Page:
Rose Virginia (Burnett) Holsomback
Rose Virginia (Burnett) Holsomback 88, went to be face-to-face with the Lord on December 1, 2021, in Lufkin, TX. Virginia was born in Dialville, TX, on March 22, 1933, to Carl and Ruby (Clark) Burnett. She married James D. (Jim) Holsomback on June 22,1950.
Mrs. Holsomback is survived by her three daughters: Cindy and husband Roy McMullen of Huntington, Susan and husband Mark Williams of Nacogdoches, and Diana and husband Charlie Throckmorton of Lufkin; grandchildren: David and wife Alicia McMullen of Lufkin, Hunter and wife Sara Throckmorton of Tyler, Connor Throckmorton of Houston; and special granddaughter, Shannon Throckmorton Benham of Fayetteville, AR; great-granddaughters: Lyra Anne McMullen of Lufkin, Virginia Kay Throckmorton and Jocelyn Rose Throckmorton of Tyler, Grace Avery Benham and Ava Reese Benham of Fayetteville, AR. She is also survived by her brother Dan Ray and wife Gwen Burnett of Santa Fe, TX; and sister Zanetta and husband Mike Knesek of Sealy, TX, and her special niece Melissa Burnett and husband David Weinzappfel; also several cousins, nieces, and nephews.
She was preceded in death by her parents, husband, brothers: Billy Joe Burnett, Jerry Clark Burnett, Bonnie Reese Burnett, and sister Carldene Burnett Bones.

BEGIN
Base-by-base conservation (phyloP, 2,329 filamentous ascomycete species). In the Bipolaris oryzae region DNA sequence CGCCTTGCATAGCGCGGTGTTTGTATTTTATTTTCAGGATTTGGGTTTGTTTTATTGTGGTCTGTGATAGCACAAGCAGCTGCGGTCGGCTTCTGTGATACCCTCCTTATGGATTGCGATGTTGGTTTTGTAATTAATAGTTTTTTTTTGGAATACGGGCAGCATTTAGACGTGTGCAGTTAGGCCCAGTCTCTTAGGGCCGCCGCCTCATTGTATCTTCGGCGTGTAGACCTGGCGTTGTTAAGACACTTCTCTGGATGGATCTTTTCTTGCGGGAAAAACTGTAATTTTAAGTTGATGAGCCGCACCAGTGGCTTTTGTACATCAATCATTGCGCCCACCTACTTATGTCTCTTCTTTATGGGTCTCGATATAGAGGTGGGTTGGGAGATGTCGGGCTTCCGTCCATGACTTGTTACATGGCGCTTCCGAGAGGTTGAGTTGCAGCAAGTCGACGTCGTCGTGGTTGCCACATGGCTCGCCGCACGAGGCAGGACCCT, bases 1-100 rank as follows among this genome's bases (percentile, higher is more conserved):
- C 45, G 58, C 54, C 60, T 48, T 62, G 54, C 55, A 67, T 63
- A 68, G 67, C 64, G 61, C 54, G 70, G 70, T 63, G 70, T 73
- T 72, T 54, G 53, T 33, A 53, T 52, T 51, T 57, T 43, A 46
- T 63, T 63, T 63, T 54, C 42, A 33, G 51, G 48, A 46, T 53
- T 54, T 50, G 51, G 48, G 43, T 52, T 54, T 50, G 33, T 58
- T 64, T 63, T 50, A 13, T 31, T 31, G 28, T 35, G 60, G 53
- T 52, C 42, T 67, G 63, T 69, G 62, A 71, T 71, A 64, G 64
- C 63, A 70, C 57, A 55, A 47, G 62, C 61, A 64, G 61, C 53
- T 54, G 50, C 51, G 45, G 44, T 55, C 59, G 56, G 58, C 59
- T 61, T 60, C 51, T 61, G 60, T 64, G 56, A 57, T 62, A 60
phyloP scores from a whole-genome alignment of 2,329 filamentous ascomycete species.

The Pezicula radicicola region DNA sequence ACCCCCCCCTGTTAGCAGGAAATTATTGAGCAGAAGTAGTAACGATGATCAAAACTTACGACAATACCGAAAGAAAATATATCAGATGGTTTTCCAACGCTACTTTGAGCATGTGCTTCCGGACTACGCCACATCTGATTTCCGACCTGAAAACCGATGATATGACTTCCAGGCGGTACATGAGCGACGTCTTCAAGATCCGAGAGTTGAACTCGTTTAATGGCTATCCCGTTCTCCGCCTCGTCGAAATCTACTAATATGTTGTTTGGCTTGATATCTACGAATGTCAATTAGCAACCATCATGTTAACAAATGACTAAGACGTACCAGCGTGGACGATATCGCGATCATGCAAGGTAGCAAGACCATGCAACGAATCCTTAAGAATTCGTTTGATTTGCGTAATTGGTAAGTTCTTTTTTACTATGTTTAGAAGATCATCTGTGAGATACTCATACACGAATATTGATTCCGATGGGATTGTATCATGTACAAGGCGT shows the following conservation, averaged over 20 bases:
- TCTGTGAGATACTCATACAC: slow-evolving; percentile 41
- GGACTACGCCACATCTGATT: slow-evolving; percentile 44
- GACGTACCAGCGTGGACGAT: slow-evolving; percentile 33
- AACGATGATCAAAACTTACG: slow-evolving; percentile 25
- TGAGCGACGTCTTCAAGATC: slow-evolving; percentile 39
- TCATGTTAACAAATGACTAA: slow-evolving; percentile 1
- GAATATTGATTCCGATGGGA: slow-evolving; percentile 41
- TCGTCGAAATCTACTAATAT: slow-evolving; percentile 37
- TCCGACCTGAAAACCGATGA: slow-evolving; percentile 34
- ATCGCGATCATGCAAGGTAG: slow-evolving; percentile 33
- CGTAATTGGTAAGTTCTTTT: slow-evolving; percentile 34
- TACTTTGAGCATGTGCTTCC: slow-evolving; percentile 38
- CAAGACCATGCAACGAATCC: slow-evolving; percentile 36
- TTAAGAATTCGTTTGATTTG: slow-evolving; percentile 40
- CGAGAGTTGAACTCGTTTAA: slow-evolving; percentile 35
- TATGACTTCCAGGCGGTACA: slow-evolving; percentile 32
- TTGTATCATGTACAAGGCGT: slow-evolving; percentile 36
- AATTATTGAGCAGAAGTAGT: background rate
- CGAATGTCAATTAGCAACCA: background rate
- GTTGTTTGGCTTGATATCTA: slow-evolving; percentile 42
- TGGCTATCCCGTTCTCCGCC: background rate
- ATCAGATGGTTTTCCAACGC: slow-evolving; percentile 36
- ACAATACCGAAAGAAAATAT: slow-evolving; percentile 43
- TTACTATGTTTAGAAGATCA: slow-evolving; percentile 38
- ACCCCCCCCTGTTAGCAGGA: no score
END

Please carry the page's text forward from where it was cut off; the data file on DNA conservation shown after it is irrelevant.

Virginia traveled the world, usually following her husband—as a Navy wife and then as a non-hunting companion for his safaris. She was a devout Christian who took in the word of God daily and guided her family with that wisdom. She was a much beloved daughter, sister, wife, mother, aunt, grandmother, and friend. She will be sorely missed, but her legacy of graciousness will be carried on by her children, grandchildren, and great-grandchildren who all adored her. Assuredly, she will be greeted with, “Well done, thy good and faithful servant” (Matt 25:21).
Her family wishes to extend our sincerest appreciation to the staff of Hospice in the Pines and our gratitude to her wonderful caregiver Brenda Carroll, whose devotion was unmeasurable.
IN MEMORIAM FROM HER GRANDCHILDREN
My grandmother grew up during the Great Depression, and those things she experienced in childhood stayed with her forever. She was a huge fan of the Depression Era phrase, “Use it up; wear it out; make it do, or do without.”
She was one of the fairest people I have ever known. She was a strong Christian, and she tried to view everything in life through that lens. She was always prepared, always fair, and always humble.
One of the lessons that she taught us boys as children was how to build a fire. I know nowadays that is mostly discouraged, but she would not have grandsons that couldn’t accomplish building a basic fire if they were ever in need. To teach this lesson, she gave me, my brother, and my cousin each three matches. She demonstrated how to properly arrange the kindling, how to strike the match, how to protect the small flame from the wind, and finally, how to light the fire. She did this several times until we all said that we understood. Then she said we each had three attempts to get it correct-– the three matches. All of us were able to start the fire within the three tries. That episode taught us a lesson about preparedness, fairness, and humility. We all learned to take care of ourselves a little better that day— we all found out that we didn’t know as much as we thought we did, and we all received equal attempts at the task.